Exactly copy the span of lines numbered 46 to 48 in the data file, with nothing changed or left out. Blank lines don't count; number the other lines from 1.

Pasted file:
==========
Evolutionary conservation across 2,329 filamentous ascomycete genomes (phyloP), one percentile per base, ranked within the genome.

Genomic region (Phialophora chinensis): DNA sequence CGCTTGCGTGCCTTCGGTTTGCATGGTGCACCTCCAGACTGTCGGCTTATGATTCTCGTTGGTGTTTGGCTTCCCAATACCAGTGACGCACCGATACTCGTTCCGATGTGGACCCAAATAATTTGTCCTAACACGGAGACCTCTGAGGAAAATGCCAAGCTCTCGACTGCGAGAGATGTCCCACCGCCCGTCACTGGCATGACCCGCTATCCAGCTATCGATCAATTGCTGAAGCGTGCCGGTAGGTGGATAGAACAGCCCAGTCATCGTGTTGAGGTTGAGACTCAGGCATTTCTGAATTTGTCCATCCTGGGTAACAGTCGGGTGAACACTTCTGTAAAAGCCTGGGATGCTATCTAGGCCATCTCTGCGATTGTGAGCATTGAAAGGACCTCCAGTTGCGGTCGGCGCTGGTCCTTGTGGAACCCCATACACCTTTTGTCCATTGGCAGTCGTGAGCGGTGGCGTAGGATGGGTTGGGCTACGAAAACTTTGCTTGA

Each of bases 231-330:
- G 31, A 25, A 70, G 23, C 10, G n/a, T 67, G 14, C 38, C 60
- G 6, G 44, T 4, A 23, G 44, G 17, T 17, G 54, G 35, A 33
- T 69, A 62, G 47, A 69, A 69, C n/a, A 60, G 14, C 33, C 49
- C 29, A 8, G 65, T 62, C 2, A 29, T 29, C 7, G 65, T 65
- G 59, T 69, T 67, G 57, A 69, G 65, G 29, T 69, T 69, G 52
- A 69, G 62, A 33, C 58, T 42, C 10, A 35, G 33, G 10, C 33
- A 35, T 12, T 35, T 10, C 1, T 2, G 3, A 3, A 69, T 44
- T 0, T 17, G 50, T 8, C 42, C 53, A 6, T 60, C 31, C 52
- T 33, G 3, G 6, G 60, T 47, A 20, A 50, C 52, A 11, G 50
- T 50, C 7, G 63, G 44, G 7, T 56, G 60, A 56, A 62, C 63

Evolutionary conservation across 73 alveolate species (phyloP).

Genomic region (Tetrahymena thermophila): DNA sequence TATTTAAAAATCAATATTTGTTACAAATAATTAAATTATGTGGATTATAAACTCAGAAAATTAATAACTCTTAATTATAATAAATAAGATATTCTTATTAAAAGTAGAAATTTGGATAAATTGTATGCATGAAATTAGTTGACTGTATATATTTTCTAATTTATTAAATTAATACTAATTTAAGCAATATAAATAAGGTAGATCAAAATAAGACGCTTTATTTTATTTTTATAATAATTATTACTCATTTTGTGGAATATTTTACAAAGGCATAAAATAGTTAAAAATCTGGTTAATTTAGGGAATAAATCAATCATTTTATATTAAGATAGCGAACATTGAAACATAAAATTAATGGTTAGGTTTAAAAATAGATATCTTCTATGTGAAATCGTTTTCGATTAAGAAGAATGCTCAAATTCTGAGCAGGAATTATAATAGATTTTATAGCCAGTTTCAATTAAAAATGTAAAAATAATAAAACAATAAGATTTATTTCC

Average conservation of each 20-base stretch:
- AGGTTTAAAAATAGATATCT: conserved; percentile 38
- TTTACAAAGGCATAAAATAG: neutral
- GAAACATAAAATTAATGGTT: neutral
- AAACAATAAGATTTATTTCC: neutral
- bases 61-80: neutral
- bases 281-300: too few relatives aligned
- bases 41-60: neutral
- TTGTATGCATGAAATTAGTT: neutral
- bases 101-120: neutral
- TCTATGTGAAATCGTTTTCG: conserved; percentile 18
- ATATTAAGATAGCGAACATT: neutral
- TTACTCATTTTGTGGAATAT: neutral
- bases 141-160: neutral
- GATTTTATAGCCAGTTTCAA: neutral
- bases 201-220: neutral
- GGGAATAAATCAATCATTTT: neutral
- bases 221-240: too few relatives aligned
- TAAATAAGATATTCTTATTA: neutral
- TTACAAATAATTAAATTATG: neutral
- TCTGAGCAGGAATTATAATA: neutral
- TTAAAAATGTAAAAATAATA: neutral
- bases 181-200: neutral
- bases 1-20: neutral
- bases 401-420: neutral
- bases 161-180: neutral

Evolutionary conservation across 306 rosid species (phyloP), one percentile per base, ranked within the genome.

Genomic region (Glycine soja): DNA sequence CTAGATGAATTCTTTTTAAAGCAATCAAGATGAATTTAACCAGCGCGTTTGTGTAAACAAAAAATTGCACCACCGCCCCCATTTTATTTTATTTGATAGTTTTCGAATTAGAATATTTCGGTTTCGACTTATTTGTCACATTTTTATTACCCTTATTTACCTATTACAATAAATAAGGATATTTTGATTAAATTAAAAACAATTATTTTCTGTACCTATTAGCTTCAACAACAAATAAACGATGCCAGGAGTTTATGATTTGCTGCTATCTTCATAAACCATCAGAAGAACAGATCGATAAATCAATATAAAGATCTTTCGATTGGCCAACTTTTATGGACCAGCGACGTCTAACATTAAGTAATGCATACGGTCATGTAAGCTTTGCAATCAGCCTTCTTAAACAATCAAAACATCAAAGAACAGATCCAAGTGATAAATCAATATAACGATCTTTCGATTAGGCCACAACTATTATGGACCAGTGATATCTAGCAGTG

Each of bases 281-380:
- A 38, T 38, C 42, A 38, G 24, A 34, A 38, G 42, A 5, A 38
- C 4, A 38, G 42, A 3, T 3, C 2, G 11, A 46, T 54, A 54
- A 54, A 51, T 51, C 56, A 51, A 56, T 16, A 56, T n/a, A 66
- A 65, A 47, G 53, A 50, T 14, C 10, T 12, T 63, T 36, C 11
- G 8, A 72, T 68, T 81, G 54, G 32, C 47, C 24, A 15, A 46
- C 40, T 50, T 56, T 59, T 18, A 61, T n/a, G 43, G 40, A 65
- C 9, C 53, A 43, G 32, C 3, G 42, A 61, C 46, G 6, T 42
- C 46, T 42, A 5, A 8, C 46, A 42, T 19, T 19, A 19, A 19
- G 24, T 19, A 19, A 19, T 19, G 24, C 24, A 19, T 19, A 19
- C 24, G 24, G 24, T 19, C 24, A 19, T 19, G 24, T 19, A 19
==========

- C 4, A 38, G 42, A 3, T 3, C 2, G 11, A 46, T 54, A 54
- A 54, A 51, T 51, C 56, A 51, A 56, T 16, A 56, T n/a, A 66
- A 65, A 47, G 53, A 50, T 14, C 10, T 12, T 63, T 36, C 11